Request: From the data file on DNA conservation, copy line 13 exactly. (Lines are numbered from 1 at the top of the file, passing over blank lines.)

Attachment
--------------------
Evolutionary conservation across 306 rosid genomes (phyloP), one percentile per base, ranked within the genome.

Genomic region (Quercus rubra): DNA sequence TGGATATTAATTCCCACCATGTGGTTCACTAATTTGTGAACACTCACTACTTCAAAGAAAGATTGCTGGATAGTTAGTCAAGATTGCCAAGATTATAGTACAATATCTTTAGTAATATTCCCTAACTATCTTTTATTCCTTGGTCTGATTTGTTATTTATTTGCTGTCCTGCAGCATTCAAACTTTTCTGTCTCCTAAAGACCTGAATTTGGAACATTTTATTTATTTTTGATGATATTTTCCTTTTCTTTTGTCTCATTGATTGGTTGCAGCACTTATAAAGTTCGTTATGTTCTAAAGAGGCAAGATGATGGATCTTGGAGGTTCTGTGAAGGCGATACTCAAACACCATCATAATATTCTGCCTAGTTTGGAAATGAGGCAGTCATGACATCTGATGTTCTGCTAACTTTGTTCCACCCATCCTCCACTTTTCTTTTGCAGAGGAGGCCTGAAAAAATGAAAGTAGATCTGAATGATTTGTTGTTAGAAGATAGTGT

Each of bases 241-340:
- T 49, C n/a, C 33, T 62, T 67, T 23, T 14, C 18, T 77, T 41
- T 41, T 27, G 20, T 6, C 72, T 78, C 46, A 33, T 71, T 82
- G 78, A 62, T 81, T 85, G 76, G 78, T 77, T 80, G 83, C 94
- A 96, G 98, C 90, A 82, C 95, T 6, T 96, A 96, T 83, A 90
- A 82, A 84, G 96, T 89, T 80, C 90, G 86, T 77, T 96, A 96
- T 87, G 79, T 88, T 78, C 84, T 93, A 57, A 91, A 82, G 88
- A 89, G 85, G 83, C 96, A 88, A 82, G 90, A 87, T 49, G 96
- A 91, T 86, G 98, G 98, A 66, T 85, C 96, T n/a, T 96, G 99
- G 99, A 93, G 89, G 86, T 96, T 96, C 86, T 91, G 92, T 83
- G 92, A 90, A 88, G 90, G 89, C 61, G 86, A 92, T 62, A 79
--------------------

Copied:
- G 92, A 90, A 88, G 90, G 89, C 61, G 86, A 92, T 62, A 79